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Secured operating regions of Slotted ALOHA in the presence of interfering signals from other networks and DoS attacking signals

Journal of Advanced Research (2011) 2, 207–218

Cairo University

Journal of Advanced Research

Secured operating regions of Slotted ALOHA
in the presence of interfering signals from other networks
and DoS attacking signals
Jahangir H. Sarker, Hussein T. Mouftah

*

School of Information Technology and Engineering (SITE), University of Ottawa, Ottawa, Ontario, Canada K1N 6N5
Received 14 October 2010; revised 8 April 2011; accepted 10 April 2011
Available online 14 May 2011

KEYWORDS
Ad Hoc networks;
Attacking noise packets;
Interfering signals;

Multiple channels;
New packet rejection;
Retransmission trials;
Other networks;
Sensor networks;
Slotted ALOHA

Abstract It is expected that many networks will be providing services at a time in near future and
those will also produce different interfering signals for the current Slotted ALOHA based systems.
A random packet destruction Denial of Service (DoS) attacking signal can shut down the Slotted
ALOHA based networks easily. Therefore, to keep up the services of Slotted ALOHA based systems by enhancing the secured operating regions in the presence of the interfering signals from other
wireless systems and DoS attacking signals is an important issue and is investigated in this paper.
We have presented four different techniques for secured operating regions enhancements of Slotted
ALOHA protocol. Results show that the interfering signals from other wireless systems and the
DoS attacking signals can produce similar detrimental effect on Slotted ALOHA. However, the
most detrimental effect can be produced, if an artificial DoS attack can be launched using extra false
packets arrival from the original network. All four proposed secured operating regions enhancement techniques are easy to implement and have the ability to prevent the shutdown of the Slotted
ALOHA based networks.
ª 2011 Cairo University. Production and hosting by Elsevier B.V. All rights reserved.

* Corresponding author. Tel.: +1 613 562 5800x2173; fax: +1 613
562 5664.
E-mail addresses: jsarker@site.uottawa (J.H. Sarker), mouftah@site.
uottawa.ca (H.T. Mouftah).
2090-1232 ª 2011 Cairo University. Production and hosting by
Elsevier B.V. All rights reserved.
Peer review under responsibility of Cairo University.
doi:10.1016/j.jare.2011.04.008

Production and hosting by Elsevier

Introduction
To improve the secured transmission over vulnerable wireless
networks, assessment of the wireless multiple access schemes
in the presence of jamming or attacking signals is an important
issue [1]. It is well known that the Code Division Multiple Access (CDMA) system has a special resistance against the interference signals from other networks and the attacking signals.
Thus the CDMA scheme may be the first choice as a multiple
access scheme in the presence of interference signals from other
networks or/and attacking signals. The attacker should spread
its energy evenly over all degrees of freedom in order to minimize the average capacity of the original signals [2,3]. In a sim-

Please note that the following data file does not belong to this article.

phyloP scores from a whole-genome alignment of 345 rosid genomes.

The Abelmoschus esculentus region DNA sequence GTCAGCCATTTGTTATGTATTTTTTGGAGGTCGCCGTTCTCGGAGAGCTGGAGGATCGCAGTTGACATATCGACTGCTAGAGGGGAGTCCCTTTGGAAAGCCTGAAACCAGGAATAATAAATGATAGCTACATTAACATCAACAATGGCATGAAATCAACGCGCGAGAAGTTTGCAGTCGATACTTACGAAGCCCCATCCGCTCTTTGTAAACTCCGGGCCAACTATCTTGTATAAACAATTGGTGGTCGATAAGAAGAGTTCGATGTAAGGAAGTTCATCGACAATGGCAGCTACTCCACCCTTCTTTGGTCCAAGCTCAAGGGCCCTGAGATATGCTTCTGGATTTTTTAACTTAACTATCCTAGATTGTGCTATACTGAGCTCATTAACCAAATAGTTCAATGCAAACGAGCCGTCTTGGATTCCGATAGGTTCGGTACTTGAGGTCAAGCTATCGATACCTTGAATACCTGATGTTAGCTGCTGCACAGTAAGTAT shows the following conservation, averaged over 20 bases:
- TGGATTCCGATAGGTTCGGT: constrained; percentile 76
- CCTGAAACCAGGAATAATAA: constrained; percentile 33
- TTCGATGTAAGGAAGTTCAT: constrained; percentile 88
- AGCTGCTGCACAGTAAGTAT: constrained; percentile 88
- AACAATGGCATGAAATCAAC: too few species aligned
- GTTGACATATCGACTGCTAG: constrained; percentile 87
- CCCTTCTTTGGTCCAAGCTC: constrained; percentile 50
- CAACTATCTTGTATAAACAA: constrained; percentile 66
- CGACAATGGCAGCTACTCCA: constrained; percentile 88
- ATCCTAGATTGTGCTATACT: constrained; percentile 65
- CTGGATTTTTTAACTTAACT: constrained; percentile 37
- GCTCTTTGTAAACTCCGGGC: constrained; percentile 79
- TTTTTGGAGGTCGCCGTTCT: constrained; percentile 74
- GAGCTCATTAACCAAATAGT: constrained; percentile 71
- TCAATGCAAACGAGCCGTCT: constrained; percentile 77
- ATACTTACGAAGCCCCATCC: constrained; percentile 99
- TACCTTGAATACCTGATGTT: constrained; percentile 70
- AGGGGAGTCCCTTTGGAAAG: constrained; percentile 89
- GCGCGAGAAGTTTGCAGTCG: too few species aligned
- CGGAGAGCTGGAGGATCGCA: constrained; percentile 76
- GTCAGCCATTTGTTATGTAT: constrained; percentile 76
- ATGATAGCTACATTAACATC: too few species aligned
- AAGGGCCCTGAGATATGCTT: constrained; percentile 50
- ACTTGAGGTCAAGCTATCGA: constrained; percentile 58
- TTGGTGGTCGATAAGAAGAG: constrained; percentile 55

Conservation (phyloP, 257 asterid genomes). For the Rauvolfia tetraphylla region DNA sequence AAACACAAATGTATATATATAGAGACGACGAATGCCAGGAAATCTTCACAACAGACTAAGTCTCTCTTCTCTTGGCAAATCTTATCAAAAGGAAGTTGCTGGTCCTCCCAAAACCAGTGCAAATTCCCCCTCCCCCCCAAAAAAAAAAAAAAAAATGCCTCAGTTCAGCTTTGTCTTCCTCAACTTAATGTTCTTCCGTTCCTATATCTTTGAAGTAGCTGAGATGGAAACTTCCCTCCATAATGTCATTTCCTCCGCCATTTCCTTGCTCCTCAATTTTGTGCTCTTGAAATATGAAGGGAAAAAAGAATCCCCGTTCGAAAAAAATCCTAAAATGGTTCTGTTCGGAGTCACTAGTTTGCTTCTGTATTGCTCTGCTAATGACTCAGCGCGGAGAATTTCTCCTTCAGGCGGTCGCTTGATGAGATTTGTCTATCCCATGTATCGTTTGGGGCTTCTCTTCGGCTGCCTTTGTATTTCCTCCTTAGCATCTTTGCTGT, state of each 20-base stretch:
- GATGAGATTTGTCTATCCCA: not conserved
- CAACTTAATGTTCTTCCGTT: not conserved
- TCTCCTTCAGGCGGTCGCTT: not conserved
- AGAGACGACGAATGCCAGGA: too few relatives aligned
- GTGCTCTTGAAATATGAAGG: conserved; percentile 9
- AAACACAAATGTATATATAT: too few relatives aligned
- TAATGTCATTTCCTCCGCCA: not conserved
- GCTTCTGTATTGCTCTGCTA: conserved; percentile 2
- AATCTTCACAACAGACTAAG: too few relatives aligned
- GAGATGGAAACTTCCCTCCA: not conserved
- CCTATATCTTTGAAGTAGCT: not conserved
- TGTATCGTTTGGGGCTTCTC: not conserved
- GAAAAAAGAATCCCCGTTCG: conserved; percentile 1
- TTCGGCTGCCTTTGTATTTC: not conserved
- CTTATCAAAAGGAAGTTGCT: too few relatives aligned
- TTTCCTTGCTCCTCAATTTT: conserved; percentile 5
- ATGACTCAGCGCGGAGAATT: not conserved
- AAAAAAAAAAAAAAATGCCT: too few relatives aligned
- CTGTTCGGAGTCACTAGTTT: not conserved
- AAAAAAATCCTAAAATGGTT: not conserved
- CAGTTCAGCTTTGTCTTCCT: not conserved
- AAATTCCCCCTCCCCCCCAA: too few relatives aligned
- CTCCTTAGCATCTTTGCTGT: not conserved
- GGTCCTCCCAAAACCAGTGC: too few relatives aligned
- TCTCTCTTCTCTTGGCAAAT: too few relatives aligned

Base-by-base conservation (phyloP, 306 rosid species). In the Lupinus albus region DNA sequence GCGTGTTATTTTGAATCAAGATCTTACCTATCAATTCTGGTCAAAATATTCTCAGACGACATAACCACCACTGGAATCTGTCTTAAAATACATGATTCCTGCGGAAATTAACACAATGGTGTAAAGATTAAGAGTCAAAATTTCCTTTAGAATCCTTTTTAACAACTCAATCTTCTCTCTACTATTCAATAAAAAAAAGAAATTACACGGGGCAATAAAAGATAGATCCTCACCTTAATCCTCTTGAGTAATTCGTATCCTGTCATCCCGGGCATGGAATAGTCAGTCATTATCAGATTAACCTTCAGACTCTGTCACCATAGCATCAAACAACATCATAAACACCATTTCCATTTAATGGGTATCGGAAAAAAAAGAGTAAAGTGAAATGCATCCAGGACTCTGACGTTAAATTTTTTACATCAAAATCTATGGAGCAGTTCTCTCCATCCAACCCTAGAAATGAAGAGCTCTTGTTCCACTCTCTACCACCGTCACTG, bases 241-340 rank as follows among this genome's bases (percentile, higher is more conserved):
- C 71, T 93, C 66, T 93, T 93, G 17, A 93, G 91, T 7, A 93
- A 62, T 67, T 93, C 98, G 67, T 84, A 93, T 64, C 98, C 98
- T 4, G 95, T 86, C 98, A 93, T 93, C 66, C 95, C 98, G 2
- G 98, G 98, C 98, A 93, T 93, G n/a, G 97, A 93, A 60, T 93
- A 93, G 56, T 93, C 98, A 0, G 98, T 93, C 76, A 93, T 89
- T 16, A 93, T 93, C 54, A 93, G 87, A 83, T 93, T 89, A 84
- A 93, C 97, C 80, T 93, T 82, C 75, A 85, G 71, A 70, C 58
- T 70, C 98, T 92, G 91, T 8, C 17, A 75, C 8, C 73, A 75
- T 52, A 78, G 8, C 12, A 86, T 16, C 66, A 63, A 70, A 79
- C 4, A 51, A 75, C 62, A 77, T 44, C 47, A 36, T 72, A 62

208
plified CDMA transmission system, with the knowledge of
spreading code, the receiver is able to detect the users’ signals
from interfering signals from other networks and attacking signals. Using the attacker state information and the effects of
fading, the channel capacity can be enhanced further. For
enhancing uplink channel capacity, the attacker state information is more important than that of the effects of fading.
Preventing the attacking signals becomes very difficult, if the
attackers use the same code as the legal users and transmit. A
specific Frequency Hoping Speed Spectrum (FHSS) technique
can prevent this type of attack [4]. However, a specific FHSS
technique is inefficient for a large number of mobile nodes.
An innovative message-driven frequency hopping was introduced and analyzed to improve the system capacity [5]. The
mobile nodes can exploit channel diversity in order to create
wormholes in hostile jamming or attacking environment, [6].
In infrastructure-less wireless Ad Hoc and sensor a network,
mobile nodes not only behave as transmitters and receivers but
also as network elements, i.e., switches or routers, without any
established network infrastructure. As a result, low power
consumption systems are becoming important for infrastructure-less wireless Ad Hoc and sensor networks. The Slotted
ALOHA is the most spectral and power efficient multiple access scheme [7,8]. Although, the CDMA has especial resistance
against interference and attacking signals, Slotted ALOHA is a
widely used random access protocol not only for its simplicity
also for its higher spectral and power efficiency.
The Slotted ALOHA multiple access schemes is used exclusively in newly developed Radio Frequency Identification
(RFID) technology [9]. The Slotted ALOHA is also used as
a part of different multiple access protocols especially for the
control channels in many new wireless technologies. For instance, it is used in the random access channels of Global System for Mobile (GSM) communications [10] and its extension
General Packet Radio Services (GPRS) [11,12], Wideband
Code Division Multiple Access (WCDMA) system [13],
cdma2000 [14,15], IEEE 802.16 [16], IEEE 802.11 [17], etc. A
smart power saving jammer or attacker can attack only in
the signaling channels, instead of attacking whole channels
[18–20]. Therefore, defending the control channels from external and internal attacks [21] are very important issue. If the total network is based on Slotted ALOHA based protocol, then